With 12 Democrats joining a unanimous Republican bloc, the US Senate voted Wednesday to defeat a proposed extension of unemployment benefits for workers who have been jobless for nearly two years. The bill would have extended unemployment benefits for those out of work more than six months, until November 30.
In the two and a half weeks since June 1, when the last extension expired, some 903,000 workers have seen their benefits cut off. By June 26, that number will top 1.2 million.
Meanwhile, the Labor Department reported that the number of new claims for unemployment compensation jumped to 472,000 last week, the highest figure in several months.
The result is that a Congress that rushed through a $700 billion bailout of Wall Street in October 2008 in a matter of days, and authorized a further financial windfall to the banks and speculators five months later, cannot bring itself to support even the most meager subsistence for the unemployed workers who are the victims, not the perpetrators, of the economic crisis.
The vote was taken under Senate rules, not to pass the legislation itself, but to "waive budgetary discipline" and allow passage by a simple majority rather than 60 votes out of 100. The result was 45 in favor and 52 against, with three senators absent. Senate Majority Leader Harry Reid had already abandoned an effort to adopt a cloture motion, closing debate, for lack of the necessary 60 votes. Three months ago a similar extension bill passed the Senate easily.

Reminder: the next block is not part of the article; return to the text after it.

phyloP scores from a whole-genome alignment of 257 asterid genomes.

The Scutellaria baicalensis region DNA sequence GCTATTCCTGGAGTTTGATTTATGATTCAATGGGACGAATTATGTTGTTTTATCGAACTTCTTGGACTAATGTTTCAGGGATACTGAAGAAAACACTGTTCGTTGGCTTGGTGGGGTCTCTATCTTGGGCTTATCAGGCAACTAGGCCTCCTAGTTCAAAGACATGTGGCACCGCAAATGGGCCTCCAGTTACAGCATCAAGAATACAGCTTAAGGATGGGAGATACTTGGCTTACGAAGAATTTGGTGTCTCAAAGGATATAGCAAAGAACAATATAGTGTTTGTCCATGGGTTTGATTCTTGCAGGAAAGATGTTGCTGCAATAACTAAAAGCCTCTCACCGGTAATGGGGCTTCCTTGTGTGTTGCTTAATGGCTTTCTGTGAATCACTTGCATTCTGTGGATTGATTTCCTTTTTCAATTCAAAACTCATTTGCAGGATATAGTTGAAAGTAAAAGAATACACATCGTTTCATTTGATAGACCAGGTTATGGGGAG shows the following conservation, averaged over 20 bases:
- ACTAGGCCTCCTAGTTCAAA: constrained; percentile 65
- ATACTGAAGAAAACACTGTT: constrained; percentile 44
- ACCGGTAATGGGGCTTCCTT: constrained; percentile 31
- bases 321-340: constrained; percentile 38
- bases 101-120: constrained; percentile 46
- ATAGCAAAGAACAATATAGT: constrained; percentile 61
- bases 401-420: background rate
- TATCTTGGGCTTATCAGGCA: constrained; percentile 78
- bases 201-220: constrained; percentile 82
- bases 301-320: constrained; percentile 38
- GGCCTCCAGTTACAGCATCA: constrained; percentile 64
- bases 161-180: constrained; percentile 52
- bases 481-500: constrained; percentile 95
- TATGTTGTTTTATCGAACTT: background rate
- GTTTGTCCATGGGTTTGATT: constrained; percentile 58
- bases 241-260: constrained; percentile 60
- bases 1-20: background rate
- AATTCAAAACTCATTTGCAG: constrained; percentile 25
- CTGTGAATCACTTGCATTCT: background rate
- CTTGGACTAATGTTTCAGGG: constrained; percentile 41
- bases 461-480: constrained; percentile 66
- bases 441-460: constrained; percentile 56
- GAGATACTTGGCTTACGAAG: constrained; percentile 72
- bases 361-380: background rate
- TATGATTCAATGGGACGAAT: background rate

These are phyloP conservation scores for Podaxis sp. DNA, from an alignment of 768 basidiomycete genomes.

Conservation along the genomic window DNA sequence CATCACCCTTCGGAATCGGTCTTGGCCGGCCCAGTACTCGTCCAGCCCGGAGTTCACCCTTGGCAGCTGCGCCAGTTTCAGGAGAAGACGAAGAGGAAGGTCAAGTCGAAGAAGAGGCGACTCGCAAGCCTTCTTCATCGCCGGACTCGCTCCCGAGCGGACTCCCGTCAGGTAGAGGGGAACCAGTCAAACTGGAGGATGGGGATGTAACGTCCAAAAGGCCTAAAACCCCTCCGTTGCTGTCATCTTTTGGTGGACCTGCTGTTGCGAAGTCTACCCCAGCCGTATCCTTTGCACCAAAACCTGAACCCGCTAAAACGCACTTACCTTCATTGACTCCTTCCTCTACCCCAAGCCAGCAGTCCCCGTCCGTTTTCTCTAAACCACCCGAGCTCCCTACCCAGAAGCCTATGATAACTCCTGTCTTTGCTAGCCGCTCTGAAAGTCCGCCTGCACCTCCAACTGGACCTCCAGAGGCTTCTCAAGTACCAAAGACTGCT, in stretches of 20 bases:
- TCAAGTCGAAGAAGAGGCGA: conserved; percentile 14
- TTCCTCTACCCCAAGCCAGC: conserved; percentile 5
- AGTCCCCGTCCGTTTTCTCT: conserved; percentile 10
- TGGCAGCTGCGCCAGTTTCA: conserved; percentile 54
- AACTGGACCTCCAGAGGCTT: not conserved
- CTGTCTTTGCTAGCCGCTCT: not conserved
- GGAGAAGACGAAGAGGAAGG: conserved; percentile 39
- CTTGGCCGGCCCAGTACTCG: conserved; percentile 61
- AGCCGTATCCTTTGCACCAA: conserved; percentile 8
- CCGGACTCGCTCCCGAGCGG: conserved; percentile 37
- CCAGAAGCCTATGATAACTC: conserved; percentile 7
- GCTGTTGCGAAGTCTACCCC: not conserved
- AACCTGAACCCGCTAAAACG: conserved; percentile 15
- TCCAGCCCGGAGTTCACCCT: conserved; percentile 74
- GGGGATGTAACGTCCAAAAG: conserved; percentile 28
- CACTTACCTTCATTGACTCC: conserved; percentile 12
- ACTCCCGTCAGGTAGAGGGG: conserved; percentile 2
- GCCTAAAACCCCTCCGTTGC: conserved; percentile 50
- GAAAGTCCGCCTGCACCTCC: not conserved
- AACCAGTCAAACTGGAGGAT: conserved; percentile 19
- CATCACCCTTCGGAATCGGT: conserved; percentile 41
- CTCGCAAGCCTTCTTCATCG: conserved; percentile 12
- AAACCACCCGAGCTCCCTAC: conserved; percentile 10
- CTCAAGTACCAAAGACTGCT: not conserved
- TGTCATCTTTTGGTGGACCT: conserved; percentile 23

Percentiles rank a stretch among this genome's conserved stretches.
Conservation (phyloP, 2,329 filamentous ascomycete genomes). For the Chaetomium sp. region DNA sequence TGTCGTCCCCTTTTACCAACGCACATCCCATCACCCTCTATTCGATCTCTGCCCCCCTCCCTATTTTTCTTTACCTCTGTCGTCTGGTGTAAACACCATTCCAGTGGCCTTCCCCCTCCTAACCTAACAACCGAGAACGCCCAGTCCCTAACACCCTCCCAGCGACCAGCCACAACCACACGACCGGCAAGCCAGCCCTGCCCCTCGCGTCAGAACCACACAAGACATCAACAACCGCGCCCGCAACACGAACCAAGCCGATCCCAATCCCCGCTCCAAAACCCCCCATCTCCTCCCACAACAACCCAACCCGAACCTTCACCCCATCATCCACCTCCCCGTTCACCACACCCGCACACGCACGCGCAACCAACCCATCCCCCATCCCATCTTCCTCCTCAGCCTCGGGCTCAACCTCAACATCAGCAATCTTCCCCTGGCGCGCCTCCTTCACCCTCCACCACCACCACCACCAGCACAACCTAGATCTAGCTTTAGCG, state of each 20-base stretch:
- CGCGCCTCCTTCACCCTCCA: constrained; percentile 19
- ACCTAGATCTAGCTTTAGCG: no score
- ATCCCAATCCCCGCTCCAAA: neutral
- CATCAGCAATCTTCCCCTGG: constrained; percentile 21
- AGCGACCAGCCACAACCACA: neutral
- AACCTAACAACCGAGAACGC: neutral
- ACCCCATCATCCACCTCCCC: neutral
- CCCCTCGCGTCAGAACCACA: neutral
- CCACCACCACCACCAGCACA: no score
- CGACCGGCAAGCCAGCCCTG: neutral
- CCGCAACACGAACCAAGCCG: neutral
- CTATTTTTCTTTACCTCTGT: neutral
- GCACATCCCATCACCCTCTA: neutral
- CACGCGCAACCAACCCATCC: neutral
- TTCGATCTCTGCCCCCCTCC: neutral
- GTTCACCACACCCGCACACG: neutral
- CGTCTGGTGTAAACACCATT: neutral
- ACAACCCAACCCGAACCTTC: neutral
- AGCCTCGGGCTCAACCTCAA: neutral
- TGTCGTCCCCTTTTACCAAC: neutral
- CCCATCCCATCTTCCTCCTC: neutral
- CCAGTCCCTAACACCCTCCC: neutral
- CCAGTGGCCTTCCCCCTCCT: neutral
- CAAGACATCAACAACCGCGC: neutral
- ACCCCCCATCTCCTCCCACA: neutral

The unemployment extension is part of a larger bill that includes additional aid to state governments to cover Medicaid, the healthcare program for the poor, and to offset a potential 21 percent cut in reimbursements to doctors who treat Medicare patients.
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